British-Bangladeshi writer Qasa Alom reflects on the impacts climate change has had on the country of his ancestors. He recalls a time when, on their drive back to an airport in Bangladesh, he and his family were stopped by the road in front of them, which was completely submerged by water. Alom’s father, who often returns to the country to help the villagers he left behind, has remarked: “Everything is falling into ruin. It's all going to pieces, nobody is living there and it's just becoming desolate.” The author, who admits he has always been reluctant to return -- always having something better to do -- has recognized the severe toll the flooding, storms, erosions, and droughts have had on his ancestral home, and vows that he will begin to actively work to protect Bangladesh.The UN has already estimated that, by 2050, about 20% more of Bangladesh will lie under water. Extreme weather occurrences such as this affect Bangladesh’s livelihood particularly, as it is still primarily an agricultural economy. To quote the author: “while people in Bangladesh are doing their bit, it is vital that those of us in Bangladeshi diasporas all over the world to not forget the people who are still there.”
Old forests may not be as efficient at capturing CO2 in the atmosphere as previously estimated (Science Daily)
Scientists have determined that a 2008 study claiming that old and unmanaged forests continue to capture large amounts of CO2 from the atmosphere may have been a result of incorrectly analyzed data. Researchers have found that these forests effects on the CO2 levels in the atmosphere have been overestimated. These researchers found that for the previous study to be correct these forests and regions would have to have an unlikely amount of externally sourced nitrogen and trees that grow continuously. Although the argument for the protection of these forests may be undermined by this research, the researchers of the study stress that protecting old-growth forests remains important for biodiversity.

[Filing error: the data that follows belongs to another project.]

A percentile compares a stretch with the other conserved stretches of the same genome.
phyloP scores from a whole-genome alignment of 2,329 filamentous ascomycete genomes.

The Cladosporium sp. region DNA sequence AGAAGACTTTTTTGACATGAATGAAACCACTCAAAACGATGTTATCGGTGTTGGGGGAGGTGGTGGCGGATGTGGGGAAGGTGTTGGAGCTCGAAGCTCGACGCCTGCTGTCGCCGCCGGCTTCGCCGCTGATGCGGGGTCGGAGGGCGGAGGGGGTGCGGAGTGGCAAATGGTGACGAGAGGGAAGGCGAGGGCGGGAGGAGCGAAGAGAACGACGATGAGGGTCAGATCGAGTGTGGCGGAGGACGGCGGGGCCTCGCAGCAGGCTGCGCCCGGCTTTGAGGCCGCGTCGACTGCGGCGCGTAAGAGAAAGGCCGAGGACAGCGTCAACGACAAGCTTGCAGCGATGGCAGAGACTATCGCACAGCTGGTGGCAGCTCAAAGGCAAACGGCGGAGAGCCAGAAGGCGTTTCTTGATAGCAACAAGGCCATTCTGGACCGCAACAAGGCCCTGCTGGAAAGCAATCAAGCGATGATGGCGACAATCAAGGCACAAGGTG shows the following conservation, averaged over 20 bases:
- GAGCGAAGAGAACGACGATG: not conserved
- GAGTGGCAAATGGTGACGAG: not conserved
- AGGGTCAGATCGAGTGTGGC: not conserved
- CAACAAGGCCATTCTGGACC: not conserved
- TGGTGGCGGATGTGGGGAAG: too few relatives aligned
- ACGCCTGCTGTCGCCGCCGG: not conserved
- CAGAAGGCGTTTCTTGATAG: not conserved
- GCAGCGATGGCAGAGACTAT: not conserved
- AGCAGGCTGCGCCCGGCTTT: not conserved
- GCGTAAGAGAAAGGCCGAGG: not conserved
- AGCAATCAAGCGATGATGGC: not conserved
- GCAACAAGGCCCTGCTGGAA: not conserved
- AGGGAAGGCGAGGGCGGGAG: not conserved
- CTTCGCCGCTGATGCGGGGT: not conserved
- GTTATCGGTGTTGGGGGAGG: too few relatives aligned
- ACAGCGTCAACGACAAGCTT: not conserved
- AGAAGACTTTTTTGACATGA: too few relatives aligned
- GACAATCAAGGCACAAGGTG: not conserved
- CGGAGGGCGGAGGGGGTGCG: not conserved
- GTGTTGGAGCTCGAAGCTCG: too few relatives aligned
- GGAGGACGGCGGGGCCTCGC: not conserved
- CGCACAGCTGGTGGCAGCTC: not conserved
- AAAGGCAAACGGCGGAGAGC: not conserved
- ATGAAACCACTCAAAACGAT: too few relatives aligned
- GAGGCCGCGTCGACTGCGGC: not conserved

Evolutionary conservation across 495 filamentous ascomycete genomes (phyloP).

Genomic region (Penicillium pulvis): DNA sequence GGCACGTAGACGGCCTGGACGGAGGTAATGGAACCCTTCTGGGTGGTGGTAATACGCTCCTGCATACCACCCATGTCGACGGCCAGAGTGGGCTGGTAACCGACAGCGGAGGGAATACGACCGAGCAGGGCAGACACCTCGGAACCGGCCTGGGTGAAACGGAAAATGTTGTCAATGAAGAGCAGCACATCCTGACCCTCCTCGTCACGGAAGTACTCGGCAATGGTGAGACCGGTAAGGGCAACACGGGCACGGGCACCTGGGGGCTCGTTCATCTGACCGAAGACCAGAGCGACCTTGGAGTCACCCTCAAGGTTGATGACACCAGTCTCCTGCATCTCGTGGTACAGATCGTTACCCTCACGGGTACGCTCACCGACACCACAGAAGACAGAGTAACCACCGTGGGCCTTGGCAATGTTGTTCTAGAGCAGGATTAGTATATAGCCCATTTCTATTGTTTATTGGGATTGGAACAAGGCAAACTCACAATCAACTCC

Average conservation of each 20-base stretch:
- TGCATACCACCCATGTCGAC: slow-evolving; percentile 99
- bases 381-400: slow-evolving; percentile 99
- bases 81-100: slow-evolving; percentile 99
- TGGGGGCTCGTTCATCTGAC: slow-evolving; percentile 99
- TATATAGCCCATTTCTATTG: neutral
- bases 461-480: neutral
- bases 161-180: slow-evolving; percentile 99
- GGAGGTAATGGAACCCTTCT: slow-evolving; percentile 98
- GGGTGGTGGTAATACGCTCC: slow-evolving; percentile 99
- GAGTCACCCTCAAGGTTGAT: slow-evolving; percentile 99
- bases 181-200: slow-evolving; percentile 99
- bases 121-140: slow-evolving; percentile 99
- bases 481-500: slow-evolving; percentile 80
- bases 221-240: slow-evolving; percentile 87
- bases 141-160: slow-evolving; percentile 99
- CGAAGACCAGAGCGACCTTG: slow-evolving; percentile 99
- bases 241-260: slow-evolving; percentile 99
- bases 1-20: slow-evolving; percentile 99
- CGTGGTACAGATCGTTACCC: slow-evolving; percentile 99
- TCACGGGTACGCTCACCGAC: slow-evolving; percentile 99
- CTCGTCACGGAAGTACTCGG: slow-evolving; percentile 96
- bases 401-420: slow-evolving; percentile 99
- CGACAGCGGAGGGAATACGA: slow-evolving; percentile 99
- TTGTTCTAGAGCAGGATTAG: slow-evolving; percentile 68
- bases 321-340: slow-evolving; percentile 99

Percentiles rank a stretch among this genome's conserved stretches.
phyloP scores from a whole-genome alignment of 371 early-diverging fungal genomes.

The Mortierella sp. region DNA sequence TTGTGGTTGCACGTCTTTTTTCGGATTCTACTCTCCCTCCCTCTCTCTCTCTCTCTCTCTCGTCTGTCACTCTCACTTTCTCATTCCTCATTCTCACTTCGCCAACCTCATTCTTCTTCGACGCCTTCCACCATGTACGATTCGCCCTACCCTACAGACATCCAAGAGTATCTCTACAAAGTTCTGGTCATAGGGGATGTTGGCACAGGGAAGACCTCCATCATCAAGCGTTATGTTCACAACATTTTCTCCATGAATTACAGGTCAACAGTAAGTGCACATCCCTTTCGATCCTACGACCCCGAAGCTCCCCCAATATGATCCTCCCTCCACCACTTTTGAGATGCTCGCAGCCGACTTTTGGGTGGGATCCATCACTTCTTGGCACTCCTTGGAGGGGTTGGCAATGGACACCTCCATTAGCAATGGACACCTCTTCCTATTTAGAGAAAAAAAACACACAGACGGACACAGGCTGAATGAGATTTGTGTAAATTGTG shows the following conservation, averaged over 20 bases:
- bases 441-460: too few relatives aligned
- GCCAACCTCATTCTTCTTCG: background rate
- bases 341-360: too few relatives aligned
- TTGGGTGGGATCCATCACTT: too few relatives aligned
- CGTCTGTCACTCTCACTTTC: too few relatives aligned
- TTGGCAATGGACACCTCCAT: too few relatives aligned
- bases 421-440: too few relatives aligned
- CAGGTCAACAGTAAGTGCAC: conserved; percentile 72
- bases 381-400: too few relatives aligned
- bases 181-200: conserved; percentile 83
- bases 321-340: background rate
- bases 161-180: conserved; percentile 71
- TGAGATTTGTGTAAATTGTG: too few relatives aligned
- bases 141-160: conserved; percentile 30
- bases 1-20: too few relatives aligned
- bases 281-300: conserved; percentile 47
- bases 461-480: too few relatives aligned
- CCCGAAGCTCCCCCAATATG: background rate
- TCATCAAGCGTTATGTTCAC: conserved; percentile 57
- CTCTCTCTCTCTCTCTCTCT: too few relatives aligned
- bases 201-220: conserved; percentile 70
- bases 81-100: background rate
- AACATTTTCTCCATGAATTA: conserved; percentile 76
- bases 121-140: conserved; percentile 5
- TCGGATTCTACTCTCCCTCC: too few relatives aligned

Some parts of the world will turn off all their lights for Earth Hour (EarthHour)
Starting in 2007 in Sydney, Australia, Earth Hour is an event on the last Saturday of March in which people are encouraged to perform a simple environmental act, turning off their lights. This year, Earth Hour occurred on March 27th from 8:30 pm to 9:30 pm. Turning off lights can reduce carbon and greenhouse gas emissions but Earth Hour also hopes to use this hour of environmentalism to spark conversations about our relationship with nature, how to protect the environment, and how to combat the climate crisis.
The argument for why the climate movement should be led by women: climate feminism (Eco Watch)
The UN reported that 80 percent of people displaced by climate change are women, leaving women to be more likely to experience food insecurity, homelessness, and negative health impacts due to climate change than men. The intersections between climate justice and feminism show us that female leadership amidst the climate crisis may be the most efficient way to fight climate change. Jacqueline Patterson, the director of the NAACP Environmental and Justice Program, explains why women should be at the forefront of the environmental justice movement.